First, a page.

The UK has one of the oldest and most poorly insulated housing system in the Western Europe, and each year, a great amount of heat dissipating through walls, windows and doors quickly after leaving radiators. During the current energy crisis in the UK, these houses prove a more urgent need than ever before for the government to improve the current housing system.
As British households rely mainly on gas for heating, the increasing energy bill is pushing many families into troubles, especially during the Covid-19 pandemic. The country has panicked over the past few days as dramatically soaring gas prices threaten to plunge hundreds of thousands of households into energy poverty, adding to the 2.5 million already suffering from fuel poverty.
According to the Climate Change Committee, which advises the UK government on climate change, around 25% of the UK's total greenhouse gas emissions come from the energy British use to heat, light or operate appliances in their homes, public buildings or workplaces. Plus, the energy used in our homes is the most important source. Indeed, of the current 29 million homes in the UK, only 8 million currently meet the highest energy standards.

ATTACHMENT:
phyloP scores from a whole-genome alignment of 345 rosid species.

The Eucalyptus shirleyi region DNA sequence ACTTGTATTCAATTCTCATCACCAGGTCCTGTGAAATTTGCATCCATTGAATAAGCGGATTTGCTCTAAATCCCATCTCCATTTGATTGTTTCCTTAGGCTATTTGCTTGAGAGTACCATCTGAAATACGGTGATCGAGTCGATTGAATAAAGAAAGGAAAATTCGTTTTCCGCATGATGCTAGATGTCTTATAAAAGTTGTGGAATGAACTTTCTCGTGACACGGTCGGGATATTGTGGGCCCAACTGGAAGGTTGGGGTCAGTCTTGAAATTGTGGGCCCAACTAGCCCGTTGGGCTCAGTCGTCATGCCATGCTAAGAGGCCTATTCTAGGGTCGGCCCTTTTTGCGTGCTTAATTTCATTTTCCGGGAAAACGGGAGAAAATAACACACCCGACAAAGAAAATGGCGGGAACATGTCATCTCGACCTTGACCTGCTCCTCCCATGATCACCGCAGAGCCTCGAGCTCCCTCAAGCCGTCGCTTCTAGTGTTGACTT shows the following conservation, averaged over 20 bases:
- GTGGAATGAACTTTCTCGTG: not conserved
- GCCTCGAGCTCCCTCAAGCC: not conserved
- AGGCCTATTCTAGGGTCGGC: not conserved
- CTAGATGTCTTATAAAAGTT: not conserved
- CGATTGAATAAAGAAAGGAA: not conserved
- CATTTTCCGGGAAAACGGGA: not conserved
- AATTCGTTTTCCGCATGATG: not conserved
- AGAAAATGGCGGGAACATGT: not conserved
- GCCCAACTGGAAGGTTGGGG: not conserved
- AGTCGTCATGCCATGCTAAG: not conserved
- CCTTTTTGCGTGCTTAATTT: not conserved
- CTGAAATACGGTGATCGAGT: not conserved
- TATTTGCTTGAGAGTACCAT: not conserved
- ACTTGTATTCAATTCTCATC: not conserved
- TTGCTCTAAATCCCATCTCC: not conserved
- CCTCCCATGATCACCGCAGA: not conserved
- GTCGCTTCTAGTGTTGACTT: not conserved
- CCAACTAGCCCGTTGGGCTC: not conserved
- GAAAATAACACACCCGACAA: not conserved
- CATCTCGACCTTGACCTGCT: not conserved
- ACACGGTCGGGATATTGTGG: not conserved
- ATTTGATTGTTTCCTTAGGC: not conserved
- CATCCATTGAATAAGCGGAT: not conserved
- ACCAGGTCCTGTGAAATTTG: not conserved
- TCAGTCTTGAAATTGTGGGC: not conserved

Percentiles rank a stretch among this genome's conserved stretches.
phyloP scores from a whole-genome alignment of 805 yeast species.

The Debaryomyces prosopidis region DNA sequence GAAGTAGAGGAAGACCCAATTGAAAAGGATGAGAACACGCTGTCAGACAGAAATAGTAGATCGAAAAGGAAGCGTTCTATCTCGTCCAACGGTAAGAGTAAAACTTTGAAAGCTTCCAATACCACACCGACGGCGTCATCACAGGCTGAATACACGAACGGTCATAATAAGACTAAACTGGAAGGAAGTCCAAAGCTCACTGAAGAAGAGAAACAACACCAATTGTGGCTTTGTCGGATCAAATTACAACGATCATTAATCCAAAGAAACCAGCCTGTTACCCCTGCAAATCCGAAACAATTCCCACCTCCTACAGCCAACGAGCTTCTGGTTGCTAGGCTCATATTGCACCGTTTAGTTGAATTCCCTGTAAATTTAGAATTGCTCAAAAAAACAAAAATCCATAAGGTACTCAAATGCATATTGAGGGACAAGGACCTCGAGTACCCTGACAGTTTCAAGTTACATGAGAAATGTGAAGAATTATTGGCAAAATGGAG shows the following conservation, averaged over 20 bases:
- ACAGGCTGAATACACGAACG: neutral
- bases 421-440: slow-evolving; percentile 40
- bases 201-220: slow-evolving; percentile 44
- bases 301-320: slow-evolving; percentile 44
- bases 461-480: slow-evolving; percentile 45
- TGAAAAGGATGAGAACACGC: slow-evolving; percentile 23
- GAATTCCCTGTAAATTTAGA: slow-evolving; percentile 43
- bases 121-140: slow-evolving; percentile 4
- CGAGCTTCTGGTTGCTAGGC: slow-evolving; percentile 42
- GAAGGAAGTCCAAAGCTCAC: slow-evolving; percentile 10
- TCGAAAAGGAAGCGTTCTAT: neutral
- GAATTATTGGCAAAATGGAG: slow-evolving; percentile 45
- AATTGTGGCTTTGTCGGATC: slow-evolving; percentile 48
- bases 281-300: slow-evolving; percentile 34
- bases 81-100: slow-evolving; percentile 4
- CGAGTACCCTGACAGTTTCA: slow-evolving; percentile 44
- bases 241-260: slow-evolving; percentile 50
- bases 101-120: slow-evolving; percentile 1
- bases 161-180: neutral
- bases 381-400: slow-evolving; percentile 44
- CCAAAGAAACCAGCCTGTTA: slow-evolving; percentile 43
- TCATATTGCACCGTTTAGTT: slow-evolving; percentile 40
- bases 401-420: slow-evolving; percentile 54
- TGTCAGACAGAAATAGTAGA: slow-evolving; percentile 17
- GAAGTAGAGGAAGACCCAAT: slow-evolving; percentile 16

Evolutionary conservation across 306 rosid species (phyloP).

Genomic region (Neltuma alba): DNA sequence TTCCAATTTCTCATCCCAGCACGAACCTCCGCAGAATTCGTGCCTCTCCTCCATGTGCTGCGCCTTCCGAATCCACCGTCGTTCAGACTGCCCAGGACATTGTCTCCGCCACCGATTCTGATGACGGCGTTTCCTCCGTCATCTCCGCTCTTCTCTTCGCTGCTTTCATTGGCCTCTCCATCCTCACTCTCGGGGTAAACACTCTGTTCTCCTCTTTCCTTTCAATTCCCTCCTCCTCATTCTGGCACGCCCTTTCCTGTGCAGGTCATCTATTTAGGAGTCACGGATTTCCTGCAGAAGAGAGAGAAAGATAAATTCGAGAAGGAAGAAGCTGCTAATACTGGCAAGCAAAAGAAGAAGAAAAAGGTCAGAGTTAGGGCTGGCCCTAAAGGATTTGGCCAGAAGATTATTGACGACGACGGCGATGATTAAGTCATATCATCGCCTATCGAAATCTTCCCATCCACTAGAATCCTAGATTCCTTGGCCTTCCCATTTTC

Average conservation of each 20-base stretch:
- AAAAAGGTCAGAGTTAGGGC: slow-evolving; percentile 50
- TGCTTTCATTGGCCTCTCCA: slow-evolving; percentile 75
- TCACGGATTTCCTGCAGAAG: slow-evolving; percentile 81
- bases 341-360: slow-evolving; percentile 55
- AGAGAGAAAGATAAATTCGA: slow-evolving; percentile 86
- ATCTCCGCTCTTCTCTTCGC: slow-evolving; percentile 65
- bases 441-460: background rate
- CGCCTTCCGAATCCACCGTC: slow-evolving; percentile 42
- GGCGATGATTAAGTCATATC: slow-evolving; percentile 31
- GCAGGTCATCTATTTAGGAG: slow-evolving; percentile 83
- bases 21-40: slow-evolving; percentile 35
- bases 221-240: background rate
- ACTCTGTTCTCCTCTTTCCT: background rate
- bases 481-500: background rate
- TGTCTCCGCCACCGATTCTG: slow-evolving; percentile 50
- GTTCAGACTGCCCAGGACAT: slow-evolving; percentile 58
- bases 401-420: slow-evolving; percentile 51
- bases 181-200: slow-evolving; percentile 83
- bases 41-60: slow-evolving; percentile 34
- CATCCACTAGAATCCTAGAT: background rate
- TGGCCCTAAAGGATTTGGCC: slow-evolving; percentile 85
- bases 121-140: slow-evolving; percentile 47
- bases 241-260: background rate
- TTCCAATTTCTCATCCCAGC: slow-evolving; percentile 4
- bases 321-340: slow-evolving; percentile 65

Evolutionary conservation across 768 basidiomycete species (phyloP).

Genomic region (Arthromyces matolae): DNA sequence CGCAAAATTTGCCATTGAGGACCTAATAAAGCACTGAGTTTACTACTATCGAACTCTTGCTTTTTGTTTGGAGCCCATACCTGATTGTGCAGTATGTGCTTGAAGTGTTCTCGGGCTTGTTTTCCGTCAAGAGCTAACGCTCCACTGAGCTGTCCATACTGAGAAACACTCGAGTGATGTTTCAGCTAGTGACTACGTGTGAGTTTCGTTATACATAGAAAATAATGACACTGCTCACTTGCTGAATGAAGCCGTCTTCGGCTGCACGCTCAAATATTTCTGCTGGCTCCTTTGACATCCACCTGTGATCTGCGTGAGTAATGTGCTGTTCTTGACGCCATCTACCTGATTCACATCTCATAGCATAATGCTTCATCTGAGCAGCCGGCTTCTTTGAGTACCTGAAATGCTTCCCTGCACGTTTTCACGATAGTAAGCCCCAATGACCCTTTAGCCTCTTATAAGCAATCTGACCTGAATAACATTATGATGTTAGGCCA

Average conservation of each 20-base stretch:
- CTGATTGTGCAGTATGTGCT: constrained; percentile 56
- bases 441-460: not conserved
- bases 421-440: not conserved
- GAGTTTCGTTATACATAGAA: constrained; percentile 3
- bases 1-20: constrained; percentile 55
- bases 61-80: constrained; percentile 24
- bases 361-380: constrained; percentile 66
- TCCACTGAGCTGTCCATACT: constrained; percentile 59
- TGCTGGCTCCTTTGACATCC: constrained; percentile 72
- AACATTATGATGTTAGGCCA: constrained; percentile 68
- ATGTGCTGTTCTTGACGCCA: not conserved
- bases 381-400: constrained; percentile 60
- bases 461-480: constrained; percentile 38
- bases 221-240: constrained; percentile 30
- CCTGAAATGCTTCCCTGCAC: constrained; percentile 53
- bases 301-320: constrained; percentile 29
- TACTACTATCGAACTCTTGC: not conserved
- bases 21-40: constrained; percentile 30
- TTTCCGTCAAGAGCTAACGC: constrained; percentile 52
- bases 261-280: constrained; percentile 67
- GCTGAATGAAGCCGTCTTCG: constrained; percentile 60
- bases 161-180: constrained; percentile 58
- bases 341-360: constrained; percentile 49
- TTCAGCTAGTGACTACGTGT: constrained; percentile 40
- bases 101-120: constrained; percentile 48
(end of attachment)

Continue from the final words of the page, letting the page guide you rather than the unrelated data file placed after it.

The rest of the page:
This is one of the reasons why the UK government recently announced a new plan to green buildings and achieve zero by 2050 (The Ten Point Plan for a Green Industrial Revolution), which aims to eliminate all harmful emissions into the atmosphere. Moreover, by applying good practices, most people's electricity bills can be cut by £ 270 a year, according to a report by the House of Commons. It will also help to make the air we breathe cleaner. At the same time, it will reduce undue pressure on the NHS and allow people to live more comfortably in their homes. The new work required to make our homes more energy efficient would create up to 50,000 jobs by 2030 – all of which is strongly important during this crazy time of the world.
So good luck Britain, I have faith in you!